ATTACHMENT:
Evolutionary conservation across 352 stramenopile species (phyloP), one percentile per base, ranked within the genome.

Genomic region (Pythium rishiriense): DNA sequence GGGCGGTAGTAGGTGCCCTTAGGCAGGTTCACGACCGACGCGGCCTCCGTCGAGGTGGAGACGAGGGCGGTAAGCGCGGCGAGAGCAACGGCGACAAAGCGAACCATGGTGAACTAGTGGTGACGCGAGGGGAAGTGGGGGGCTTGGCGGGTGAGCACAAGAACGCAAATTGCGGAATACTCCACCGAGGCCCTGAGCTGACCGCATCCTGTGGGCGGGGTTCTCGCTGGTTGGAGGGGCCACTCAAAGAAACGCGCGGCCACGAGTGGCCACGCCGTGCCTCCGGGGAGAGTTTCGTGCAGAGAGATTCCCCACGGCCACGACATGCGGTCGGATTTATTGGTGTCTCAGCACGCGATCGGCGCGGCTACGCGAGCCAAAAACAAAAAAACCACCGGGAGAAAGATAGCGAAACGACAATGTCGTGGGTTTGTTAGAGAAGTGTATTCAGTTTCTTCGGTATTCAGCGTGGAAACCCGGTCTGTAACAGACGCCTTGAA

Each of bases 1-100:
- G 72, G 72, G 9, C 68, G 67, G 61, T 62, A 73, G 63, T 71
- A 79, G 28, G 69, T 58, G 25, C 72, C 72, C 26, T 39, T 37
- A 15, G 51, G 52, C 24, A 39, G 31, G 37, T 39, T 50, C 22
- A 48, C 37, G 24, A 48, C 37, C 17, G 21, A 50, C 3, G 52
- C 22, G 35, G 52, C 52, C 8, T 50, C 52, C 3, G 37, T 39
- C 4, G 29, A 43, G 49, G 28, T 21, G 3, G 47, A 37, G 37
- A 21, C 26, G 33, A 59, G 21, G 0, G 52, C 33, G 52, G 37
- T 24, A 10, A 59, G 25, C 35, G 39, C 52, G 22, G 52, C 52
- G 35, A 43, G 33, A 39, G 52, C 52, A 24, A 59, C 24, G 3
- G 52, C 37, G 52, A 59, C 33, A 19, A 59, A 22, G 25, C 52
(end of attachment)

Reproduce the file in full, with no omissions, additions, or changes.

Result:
Evolutionary conservation across 352 stramenopile species (phyloP), one percentile per base, ranked within the genome.

Genomic region (Pythium rishiriense): DNA sequence GGGCGGTAGTAGGTGCCCTTAGGCAGGTTCACGACCGACGCGGCCTCCGTCGAGGTGGAGACGAGGGCGGTAAGCGCGGCGAGAGCAACGGCGACAAAGCGAACCATGGTGAACTAGTGGTGACGCGAGGGGAAGTGGGGGGCTTGGCGGGTGAGCACAAGAACGCAAATTGCGGAATACTCCACCGAGGCCCTGAGCTGACCGCATCCTGTGGGCGGGGTTCTCGCTGGTTGGAGGGGCCACTCAAAGAAACGCGCGGCCACGAGTGGCCACGCCGTGCCTCCGGGGAGAGTTTCGTGCAGAGAGATTCCCCACGGCCACGACATGCGGTCGGATTTATTGGTGTCTCAGCACGCGATCGGCGCGGCTACGCGAGCCAAAAACAAAAAAACCACCGGGAGAAAGATAGCGAAACGACAATGTCGTGGGTTTGTTAGAGAAGTGTATTCAGTTTCTTCGGTATTCAGCGTGGAAACCCGGTCTGTAACAGACGCCTTGAA

Each of bases 1-100:
- G 72, G 72, G 9, C 68, G 67, G 61, T 62, A 73, G 63, T 71
- A 79, G 28, G 69, T 58, G 25, C 72, C 72, C 26, T 39, T 37
- A 15, G 51, G 52, C 24, A 39, G 31, G 37, T 39, T 50, C 22
- A 48, C 37, G 24, A 48, C 37, C 17, G 21, A 50, C 3, G 52
- C 22, G 35, G 52, C 52, C 8, T 50, C 52, C 3, G 37, T 39
- C 4, G 29, A 43, G 49, G 28, T 21, G 3, G 47, A 37, G 37
- A 21, C 26, G 33, A 59, G 21, G 0, G 52, C 33, G 52, G 37
- T 24, A 10, A 59, G 25, C 35, G 39, C 52, G 22, G 52, C 52
- G 35, A 43, G 33, A 39, G 52, C 52, A 24, A 59, C 24, G 3
- G 52, C 37, G 52, A 59, C 33, A 19, A 59, A 22, G 25, C 52